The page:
/ 2 December 2022

Ghana: A life’s work washed into the ocean

Hooked: The fishing village of Jamestown. Ghana’s fishing sector supports about two million people. Photo: Natalija Gormalova/AFP

Nii Okine lives in Chorkor, a fishing village in Ghana that has thrived for generations. 

Their homes weave along the beaches and coastline. But the land is being eaten away by the encroaching waters of the Atlantic Ocean.

“All the money I have made from the sea has been washed back in,” Okine says. 

He had put his life savings into building homes in the area, which he could rent out as well as live in. Last Easter, the ocean washed away three of his buildings. Standing near the beach, he points to a now-empty space: “I had one house right there. Now I have nothing.”

He now lives with two of his children in a shop owned by a friend. “Life has really been tough. Sometimes, I think of giving up everything.”

Between 2005 and 2017, erosion destroyed a third of Ghana’s coastline, according to Kwasi Appeaning Addo, the director of the Institute for Environment and Sanitation Studies at the University of Ghana.

In a natural system, these coastal areas would shrink and expand naturally over hundreds of years, with the ocean and land pushing and pulling at each other. People’s activities such as mining beaches hasten this process, which make the coastlines especially vulnerable to sea level rises.

Addo says the melting of ice sheets and the oceans’ expansion means the sea is now pushing into Ghana’s coastline. This is eroding a strip of Ghana’s more than 500km coastline.

In places such as Chorkor, that is destroying homes, livelihoods and leading to conflict.

Last year, Comfort Cobblah lost her home that she shared with renters. “My house was completely washed away. It was a big blow to me.”

Her tenants requested a partial refund, which she couldn’t provide. They took her to court. A judge ruled that she did not have to refund the rent, because what had happened was not her fault.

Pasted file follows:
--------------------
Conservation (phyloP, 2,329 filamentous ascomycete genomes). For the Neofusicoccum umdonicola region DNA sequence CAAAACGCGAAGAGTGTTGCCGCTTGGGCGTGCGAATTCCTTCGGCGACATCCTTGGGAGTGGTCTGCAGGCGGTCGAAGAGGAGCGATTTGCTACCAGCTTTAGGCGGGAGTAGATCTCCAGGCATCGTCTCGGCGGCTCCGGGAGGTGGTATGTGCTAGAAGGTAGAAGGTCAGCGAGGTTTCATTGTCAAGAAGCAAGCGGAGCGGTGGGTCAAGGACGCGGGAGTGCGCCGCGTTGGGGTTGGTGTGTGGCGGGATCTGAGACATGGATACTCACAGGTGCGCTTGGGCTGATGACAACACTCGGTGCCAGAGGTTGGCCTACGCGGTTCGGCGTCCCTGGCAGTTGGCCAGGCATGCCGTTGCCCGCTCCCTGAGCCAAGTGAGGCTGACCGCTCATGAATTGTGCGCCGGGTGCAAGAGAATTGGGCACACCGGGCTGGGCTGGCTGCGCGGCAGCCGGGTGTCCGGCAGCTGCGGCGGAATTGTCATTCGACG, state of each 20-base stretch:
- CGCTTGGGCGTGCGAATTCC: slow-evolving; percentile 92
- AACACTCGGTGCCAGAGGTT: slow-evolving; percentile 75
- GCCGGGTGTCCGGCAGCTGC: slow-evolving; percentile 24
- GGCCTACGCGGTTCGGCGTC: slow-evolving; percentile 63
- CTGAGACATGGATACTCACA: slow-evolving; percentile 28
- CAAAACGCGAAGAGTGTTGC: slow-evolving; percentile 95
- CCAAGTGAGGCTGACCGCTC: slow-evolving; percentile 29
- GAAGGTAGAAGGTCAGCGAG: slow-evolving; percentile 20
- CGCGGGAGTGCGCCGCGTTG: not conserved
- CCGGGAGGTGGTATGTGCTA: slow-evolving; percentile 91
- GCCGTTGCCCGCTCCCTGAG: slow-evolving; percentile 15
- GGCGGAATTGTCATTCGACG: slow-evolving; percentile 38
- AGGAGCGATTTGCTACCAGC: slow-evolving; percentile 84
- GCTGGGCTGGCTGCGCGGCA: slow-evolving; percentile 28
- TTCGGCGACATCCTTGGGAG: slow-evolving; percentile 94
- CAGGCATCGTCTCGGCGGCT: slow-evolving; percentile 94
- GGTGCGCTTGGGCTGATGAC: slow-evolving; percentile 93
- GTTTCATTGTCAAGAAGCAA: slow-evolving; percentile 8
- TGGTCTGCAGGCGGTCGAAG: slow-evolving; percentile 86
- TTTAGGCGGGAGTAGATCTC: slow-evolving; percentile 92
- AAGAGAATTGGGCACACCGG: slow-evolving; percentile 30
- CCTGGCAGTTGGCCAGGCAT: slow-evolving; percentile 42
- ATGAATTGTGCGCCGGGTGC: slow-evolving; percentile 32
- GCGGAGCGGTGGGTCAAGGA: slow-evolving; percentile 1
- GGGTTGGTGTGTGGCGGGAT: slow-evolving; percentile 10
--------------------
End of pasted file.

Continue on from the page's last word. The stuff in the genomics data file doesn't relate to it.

In the past, catastrophes such as this would be called an “act of God” by insurance companies and industry. This meant nobody was responsible.

But damage from climate change does have a responsible party — polluters — particularly the United States, European Union and China, which are responsible for the vast majority of the greenhouse gases that are trapping heat in the atmosphere and oceans, melting ice caps and driving sea level rises.

The United Nations’ climate agency predicts that sea levels will rise by up to 40cm by the end of this century, resulting in more of the coastline being eaten away. In its budget this year, the government allocated $1.6 million for strategies to save the coastline and protect the millions of people who live along it.

With so little money available, people are facing losses on their own. In some parts of Ghana, they are building sand or concrete sea walls to keep the Atlantic Ocean out. 

As Addo points out, this damages the ecosystems on those beaches. 

For solutions that are more proportionate to the problem, Ghana depends on the actions of rich polluters; first to reduce emissions and therefore slow the rise in sea levels, and to pay for the damage that has already been done.

The November global climate negotiations in Egypt created some hope of support for countries like Ghana. After decades of failure, African countries and their peers in the developing world got the 200 countries present to agree to create a “loss and damage” fund.

How it works in practice will be decided in future negotiations. But its spirit is to help countries like Ghana, which is responsible for less than 0.04% of global carbon emissions, survive a world that is changing through no fault of their own.

This article first appeared in The Continent, the pan-African weekly newspaper produced in partnership with the Mail & Guardian. It’s designed to be read and shared on WhatsApp. Download your free copy here.